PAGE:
Navigate / search

How To: Install Ubuntu Linux on HP Compaq C700 (Part 2)

Last time I posted what will work out of the box when you install the Ubuntu Hardy Linux distro on a HP Compaq C793TU notebook. Today, I’m spending some time writing about how to make some of the other things work like for example the Atheros wifi chip on a Compaq C793TU and dual head monitors that automatically configures itself whether there is an external monitor or none connected.

On this post, I’m also writing some special setup that I have that others might be interested like using a stereo bluetooth headset and a bluetooth mouse on the Compaq Presario C793TU.

How to enable support for the Atheros wifi chip on a Compaq Presario C793TU

When I installed Ubuntu Hardy on the HP Compaq notebook, wifi didn’t work out of the box. At first I tried to install ndiswrapper and use a Windows XP driver for the Atheros wifi chip but that didn’t work and my notebook just hung.

After some tinkering on my Ubuntu setup and checking the log file by doing a tail -f /var/log/messages showed that the wifi modules weren’t loading successfully. An “lspci |grep Atheros” showed that my Atheros chip was a “AR242x 802.11abg Wireless PCI Express Adapter (rev 01)”

A little more googling brought me to the Madwifi web site who makes Linux drivers for the Atheros chip set and the drivers are the one being used on Ubuntu Hardy.

Some more googling brought me to an enhancement ticket on madwifi and the Ubuntu forums. I decided to give the kernel update a spin. To update the kernel you will need to retrieve some packages from the Ubuntu repository. Start up a terminal on your Ubuntu notebook and run the following command (to have internet, I initially used a wired connection to my router):

sudo apt-get update
sudo apt-get install build-essential

After getting the build-essential package, you are now ready to update your kernel. Get the madwifi driver snapshot and update your Atheros driver by doing:

tar xvzf madwifi-hal-
cd madwifi-hal-
sudo make
sudo make install

Restart your Ubuntu notebook to load the new Atheros drivers. You can manually unload the old driver modules and load the new ones but it’s much easier to just reboot Ubuntu 😉

After rebooting my notebook, wifi should now work. I checked it from the gnome networking icon and my HP Compaq notebook was able to find my router after enabling wireless networking. Now I got rid of the RJ45 cable and started using wifi for network connections at last.

Dual-head monitor setup

Setting up dual monitors on Ubuntu Hardy was actually quite easy. When I first tried to connect my external LCD display on the Presario notebook, Ubuntu was able to detect the external LCD (I am using a Samsung LCD) but I get a cloned display instead of having a side by side xinerama setup. When I checked the display settings (System/Preferences/Screen Resolution), the problem was that both screens although detected was overlapping each other. So I rearranged the screens so that they are side by side and saved the setup. When I restarted Ubuntu, the same thing happens — they are again overlapped.

After some googling, I made the following modifications on my /etc/X11/xorg.conf file:

Section “Screen”
Identifier “Default Screen”
Monitor “Configured Monitor”
Device “Configured Video Device”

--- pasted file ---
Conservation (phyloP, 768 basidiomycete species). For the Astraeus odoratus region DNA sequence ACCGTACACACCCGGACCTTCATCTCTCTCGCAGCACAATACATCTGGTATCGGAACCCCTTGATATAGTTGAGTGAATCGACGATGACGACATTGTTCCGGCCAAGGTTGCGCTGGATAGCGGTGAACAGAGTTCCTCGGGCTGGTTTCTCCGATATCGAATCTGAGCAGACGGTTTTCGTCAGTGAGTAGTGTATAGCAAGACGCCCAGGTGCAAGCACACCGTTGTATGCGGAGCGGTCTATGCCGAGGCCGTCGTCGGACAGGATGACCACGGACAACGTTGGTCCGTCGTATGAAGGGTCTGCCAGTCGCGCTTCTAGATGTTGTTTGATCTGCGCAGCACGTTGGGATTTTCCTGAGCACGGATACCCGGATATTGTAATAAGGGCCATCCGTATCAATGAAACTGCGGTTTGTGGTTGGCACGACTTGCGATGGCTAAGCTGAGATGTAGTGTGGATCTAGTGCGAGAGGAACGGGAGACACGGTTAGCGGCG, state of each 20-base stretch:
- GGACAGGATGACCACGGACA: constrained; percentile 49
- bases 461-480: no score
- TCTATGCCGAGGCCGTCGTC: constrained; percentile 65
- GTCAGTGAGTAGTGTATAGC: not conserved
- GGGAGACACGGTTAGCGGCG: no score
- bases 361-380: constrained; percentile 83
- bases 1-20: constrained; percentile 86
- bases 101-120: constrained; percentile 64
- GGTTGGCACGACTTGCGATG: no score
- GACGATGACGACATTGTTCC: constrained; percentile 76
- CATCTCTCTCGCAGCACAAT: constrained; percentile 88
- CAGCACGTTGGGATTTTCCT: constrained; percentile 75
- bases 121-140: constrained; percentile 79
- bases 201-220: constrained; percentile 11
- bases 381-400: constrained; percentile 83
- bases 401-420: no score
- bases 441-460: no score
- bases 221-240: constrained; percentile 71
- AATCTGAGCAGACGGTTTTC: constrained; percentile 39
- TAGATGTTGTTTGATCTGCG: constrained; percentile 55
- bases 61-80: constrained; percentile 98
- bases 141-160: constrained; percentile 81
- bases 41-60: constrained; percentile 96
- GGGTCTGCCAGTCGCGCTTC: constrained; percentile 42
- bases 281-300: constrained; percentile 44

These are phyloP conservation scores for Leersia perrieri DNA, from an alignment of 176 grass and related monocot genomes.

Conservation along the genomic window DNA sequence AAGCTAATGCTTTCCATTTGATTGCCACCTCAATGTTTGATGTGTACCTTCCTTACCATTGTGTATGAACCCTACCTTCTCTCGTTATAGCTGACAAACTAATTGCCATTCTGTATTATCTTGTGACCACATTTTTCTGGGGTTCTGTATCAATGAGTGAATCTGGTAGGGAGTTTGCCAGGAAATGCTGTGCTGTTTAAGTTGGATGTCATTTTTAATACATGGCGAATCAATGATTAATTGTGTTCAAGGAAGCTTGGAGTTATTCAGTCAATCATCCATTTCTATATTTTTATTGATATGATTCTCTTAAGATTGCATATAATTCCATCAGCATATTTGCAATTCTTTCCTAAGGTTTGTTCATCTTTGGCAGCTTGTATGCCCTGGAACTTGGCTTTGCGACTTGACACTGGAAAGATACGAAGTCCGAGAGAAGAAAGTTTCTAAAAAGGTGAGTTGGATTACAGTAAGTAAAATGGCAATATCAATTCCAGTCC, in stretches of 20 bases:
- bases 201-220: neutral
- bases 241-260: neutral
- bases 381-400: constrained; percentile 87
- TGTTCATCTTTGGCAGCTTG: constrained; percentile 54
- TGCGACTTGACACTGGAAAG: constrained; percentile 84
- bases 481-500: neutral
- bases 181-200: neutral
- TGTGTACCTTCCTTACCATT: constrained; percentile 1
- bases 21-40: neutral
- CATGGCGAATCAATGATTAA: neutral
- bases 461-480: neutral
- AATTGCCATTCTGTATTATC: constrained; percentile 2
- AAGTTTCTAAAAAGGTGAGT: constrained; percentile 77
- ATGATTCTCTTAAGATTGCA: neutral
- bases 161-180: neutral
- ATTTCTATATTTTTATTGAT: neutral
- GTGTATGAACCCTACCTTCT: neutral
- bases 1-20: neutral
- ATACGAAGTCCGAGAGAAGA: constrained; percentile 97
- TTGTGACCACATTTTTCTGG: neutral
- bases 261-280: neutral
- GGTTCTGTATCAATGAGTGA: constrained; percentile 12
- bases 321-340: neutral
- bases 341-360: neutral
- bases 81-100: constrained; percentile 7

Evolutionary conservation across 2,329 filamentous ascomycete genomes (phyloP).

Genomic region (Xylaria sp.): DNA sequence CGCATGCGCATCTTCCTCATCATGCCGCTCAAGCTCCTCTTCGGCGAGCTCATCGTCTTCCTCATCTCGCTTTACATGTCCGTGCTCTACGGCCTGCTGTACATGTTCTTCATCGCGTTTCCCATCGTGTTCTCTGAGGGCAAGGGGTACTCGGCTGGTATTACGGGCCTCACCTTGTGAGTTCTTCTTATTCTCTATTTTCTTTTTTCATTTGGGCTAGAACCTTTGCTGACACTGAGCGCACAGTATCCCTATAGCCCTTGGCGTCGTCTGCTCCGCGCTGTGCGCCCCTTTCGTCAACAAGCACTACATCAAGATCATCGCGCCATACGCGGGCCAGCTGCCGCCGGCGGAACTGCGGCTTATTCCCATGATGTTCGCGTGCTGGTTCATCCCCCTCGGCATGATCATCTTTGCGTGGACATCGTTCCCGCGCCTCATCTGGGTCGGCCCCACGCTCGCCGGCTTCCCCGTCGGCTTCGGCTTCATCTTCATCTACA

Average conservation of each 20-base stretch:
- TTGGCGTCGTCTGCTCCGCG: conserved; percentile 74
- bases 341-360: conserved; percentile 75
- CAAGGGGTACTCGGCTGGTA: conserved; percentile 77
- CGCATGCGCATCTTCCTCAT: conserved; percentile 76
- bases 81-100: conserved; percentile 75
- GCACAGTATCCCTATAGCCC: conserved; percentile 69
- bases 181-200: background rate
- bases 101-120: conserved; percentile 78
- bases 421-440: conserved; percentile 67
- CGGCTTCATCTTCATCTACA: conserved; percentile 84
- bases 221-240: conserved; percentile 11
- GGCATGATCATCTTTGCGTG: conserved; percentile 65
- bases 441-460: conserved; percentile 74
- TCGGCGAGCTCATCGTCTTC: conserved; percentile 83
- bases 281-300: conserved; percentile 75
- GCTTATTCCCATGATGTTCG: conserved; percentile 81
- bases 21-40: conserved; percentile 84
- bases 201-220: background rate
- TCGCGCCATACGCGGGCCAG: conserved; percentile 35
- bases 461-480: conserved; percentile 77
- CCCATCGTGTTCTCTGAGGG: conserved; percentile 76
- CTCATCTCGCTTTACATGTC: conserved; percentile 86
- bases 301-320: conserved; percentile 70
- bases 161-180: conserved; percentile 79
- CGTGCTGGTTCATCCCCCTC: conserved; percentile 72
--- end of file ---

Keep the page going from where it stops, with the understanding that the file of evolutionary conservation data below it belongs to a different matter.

SubSection “Display”
Virtual 2560 1024

I added the three bold lines above. The problem was that when X11 starts up, the virtual screen layout was limited to the maximum size of the largest screen. In order to be able to display a “big virtual” screen, I got combined horizontal widths of my two monitors (external and notebook) and used it as the Virtual width (first number in the Virtual option). I took the higher value of the two heights and used it as the Virtual height (2nd number in the Virtual option).

I restarted X11 / Gnome (control-alt-backspace) and went to the System / Preferences / Screen Resolution setup dialog box. After moving the screen layouts to reflect my desired setup, I got xinerama dual-head monitor working. Using it right now!

Bluetooth on the Presario C700 / Ubuntu notebook


One of the things that I didn’t like about the Presario C793TU is that it didn’t have built-in bluetooth but that wasn’t going to stop me so after looking around some computer shops, I found this pretty tiny bluetooth usb dongle that fits perfectly into one of the usb ports on the HP Presario C700. It has support for A2DP stereo connections and works right out of the box with the Ubuntu Hardy – Compaq Presario C700 setup that I have.

The mere plugging it of the tiniy bluetooth dongle is all that is needed to make it work. After that, I just powered up my Logitech V740 bluetooth mouse. Went to “System / Preferences / Bluetooth” – Services Tab and clicked on Input Service. The I clicked on “Add”, Ubuntu found the Logitech mouse and clicked “Close”.

That’s it. I had the bluetooth mouse working. In fact it’s a lot, lot better than when I was using it under Windows. In Windows, I sometimes had a problem to get it working when I first open up my other notebook. I had to keep on pairing with the mouse using Logitech’s software. Under Ubuntu, it works like a charm, never misses it nor had to pair it again just to connect it. The Linux bluetooth guys surely did a great job of creating bluetooth drivers for Linux.

Well, the it doesn’t stop there, it also works like a charm with my Motorola HT820 stereo bluetooth headset. To make A2DP bluetooth work, I had to do some extra steps following the instructions at Bluez wiki How To page. First create a .asoundrc file that contains:

pcm.bluetooth {
type bluetooth
device xx:xx:xx:xx:xx:xx

where xx:xx:xx:xx:xx:xx is the bluetooth address of my Motorola HT820 headset.

Next, configure alsa sound system to use bluetooth as the output device (this will make it work on the music player rhythmbox):